A young, queer Black man has tragically lost his life after being stabbed in the head and chest in a suspected Labour Day hate crime.
20-year-old Massiah Berkley died moments after sitting next to James Williams, 51, on a park bench in Far Rockaway, Queens on September 7. Williams allegedly called Berkley a “faggot,” prompting a confrontation that ended with a knife being plunged into Berkley’s chest.
While it’s not clear what triggered Williams to start using anti-gay slurs, prosecutors argued that it was a clear indication that his motivation was based in homophobia.
“The defendant’s own words allegedly reveal that his bigoted perceptions sparked this deadly attack,” Queens district attorney Melinda Katz said in a written statement.
“Violence is never an acceptable option, but violence spurred by hate and prejudice is uniquely abhorrent and will always be prosecuted by this office to the fullest extent of the law.”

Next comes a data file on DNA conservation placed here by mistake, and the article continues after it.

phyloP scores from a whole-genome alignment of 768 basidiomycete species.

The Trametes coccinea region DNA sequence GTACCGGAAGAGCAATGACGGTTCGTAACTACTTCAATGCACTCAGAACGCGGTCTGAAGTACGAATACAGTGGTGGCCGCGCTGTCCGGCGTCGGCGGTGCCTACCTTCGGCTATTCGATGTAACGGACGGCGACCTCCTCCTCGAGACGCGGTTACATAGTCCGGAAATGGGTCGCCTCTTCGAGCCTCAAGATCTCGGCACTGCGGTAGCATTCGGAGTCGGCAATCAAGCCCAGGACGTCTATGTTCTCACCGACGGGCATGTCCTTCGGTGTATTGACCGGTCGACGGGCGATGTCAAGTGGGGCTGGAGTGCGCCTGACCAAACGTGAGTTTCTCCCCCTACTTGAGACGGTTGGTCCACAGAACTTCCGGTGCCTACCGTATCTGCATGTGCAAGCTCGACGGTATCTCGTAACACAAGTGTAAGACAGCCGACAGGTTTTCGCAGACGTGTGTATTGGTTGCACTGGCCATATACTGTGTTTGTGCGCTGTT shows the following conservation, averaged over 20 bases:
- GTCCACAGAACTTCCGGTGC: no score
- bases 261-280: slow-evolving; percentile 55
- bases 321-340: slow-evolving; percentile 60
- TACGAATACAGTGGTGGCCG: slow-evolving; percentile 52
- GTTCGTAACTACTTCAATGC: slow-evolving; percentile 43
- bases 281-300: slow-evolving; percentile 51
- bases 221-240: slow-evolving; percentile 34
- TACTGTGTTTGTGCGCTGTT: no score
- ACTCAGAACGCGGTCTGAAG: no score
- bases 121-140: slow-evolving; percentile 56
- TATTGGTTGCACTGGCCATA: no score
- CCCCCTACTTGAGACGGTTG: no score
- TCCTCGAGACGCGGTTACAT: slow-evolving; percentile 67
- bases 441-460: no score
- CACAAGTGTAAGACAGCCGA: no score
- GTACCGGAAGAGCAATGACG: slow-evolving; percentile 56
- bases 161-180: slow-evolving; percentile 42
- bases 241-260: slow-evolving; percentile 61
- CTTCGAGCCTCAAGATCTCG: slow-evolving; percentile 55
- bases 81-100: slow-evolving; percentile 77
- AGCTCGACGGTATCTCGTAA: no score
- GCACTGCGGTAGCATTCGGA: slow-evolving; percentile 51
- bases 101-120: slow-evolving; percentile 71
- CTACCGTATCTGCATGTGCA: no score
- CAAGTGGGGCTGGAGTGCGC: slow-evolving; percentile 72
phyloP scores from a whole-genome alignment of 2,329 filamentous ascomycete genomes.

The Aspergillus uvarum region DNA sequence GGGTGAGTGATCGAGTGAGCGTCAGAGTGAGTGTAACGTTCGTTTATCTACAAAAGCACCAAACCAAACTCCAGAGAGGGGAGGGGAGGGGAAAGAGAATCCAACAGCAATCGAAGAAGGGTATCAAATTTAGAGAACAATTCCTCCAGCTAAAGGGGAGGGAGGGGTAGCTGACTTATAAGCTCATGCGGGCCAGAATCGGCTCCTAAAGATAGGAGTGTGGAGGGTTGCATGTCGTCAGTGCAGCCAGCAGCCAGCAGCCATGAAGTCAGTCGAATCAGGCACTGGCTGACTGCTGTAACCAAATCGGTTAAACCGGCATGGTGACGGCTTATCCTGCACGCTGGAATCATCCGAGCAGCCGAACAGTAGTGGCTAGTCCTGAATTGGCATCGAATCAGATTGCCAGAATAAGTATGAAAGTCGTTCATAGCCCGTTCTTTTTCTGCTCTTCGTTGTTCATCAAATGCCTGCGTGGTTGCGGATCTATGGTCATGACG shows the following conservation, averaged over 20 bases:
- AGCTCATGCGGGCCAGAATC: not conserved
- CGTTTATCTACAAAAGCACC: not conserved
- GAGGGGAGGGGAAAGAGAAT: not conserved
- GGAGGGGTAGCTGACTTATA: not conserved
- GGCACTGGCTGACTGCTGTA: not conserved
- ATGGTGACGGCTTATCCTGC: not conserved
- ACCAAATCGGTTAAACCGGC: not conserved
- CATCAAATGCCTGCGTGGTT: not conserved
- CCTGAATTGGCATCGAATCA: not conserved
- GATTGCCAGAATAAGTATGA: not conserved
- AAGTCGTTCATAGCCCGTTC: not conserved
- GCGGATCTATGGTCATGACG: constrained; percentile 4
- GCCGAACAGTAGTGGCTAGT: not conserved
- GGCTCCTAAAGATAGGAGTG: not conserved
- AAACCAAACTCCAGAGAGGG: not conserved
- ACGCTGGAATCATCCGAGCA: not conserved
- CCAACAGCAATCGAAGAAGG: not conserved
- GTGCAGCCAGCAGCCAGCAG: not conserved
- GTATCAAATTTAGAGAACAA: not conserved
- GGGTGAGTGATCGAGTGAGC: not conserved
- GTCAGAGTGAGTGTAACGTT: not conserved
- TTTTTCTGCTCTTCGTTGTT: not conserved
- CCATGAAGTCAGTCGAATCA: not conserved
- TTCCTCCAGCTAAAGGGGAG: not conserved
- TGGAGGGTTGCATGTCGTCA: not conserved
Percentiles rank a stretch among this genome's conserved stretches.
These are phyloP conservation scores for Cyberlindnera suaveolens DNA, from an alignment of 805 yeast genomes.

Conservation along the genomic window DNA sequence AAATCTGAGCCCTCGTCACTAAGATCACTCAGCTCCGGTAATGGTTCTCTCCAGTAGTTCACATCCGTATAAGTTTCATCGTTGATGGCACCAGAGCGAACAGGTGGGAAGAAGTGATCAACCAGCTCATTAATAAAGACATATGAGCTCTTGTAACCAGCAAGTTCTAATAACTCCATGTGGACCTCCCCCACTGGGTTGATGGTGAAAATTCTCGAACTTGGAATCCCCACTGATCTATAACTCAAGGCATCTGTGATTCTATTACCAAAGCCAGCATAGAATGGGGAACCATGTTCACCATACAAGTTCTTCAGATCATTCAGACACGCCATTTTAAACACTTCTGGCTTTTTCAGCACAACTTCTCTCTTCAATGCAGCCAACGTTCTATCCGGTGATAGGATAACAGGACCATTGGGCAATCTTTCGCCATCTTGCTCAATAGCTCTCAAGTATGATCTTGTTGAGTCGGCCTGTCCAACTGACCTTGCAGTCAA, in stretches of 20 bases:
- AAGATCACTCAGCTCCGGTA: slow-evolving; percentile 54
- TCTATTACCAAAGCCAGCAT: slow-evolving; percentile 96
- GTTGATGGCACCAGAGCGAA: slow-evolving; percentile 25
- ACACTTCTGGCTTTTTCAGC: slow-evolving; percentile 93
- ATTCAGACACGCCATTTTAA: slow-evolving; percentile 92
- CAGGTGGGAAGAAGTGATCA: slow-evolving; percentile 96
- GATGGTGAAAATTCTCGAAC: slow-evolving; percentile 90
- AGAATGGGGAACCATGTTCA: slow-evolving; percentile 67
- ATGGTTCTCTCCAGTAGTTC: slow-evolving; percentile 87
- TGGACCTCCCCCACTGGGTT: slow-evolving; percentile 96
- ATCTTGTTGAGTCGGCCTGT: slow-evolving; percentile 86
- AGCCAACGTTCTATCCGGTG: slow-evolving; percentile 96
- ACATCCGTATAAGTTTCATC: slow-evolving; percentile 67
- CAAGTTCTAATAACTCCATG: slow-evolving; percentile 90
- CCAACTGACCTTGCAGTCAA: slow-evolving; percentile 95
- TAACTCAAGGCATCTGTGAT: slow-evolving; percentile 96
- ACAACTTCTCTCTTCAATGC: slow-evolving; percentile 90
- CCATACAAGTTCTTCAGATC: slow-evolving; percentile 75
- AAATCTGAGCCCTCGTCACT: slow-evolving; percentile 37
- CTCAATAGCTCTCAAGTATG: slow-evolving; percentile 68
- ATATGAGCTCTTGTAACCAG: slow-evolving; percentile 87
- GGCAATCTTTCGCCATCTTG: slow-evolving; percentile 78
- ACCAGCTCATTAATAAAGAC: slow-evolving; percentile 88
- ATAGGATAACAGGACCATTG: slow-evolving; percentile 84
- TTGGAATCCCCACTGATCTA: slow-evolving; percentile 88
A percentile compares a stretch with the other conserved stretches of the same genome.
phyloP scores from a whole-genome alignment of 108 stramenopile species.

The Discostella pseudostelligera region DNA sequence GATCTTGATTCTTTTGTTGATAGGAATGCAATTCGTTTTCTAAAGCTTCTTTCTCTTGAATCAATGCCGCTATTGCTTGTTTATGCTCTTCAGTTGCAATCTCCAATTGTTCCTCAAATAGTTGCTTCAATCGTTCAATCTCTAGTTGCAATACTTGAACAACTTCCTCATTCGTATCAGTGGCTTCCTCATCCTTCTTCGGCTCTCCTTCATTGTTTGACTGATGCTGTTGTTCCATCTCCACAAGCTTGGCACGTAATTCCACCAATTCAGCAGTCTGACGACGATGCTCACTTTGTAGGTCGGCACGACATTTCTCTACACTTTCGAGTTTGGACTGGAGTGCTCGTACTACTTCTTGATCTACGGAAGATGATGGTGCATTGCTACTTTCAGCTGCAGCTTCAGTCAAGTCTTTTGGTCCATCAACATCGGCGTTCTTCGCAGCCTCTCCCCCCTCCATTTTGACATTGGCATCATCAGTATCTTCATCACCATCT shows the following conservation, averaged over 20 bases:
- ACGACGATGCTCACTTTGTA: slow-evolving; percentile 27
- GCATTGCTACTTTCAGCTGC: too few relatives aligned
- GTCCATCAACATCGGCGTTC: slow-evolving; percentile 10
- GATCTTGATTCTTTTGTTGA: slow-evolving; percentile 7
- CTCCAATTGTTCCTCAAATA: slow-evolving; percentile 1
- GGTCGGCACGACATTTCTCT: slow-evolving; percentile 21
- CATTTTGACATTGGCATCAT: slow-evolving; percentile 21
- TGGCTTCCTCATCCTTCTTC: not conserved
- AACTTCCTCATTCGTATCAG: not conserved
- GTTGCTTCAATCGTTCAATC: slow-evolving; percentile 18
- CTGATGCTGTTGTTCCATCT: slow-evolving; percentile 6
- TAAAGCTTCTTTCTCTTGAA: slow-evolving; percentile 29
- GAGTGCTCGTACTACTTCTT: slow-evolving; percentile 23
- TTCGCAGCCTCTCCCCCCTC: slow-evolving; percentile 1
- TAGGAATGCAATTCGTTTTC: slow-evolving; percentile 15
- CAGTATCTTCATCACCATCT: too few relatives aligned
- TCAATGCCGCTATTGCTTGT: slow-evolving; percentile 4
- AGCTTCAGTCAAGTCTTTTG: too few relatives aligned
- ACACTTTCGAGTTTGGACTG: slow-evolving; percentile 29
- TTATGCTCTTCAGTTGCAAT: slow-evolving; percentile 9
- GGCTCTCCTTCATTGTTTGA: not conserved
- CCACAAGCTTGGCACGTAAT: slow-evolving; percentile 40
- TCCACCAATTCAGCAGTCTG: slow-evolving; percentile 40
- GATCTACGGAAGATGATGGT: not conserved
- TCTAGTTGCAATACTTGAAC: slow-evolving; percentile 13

According to the New York Daily News, Williams told authorities that he knew Berkley and had “had multiple altercations” with him in the past.
“I pulled out a fishing knife and I (swung) it at Massiah a few times and hit him one time,” Williams allegedly told police.
Berkley is remembered as a talented artist who worked with Groundswell, a nonprofit that organises local young people to create colourful murals to beautify neighbourhoods and inspire social change.
On the day of his death, he had made the trek to Queens to help take care of his cousin’s sick mother.
“Massiah was a sweetheart,” Berkley’s mother, Kim Berkley, said in a written statement provided by AVP.
“He helped everybody. That’s why he was in Far Rockaway, so he could help [his cousin] take care of her mother, because her mother was in a nursing home. That’s what he [did], he help[ed] everybody. But nobody was there to help him.”
Williams was charged with murder in the second degree as a hate crime and other charges. If convicted, he faces up to 25 years to life in prison.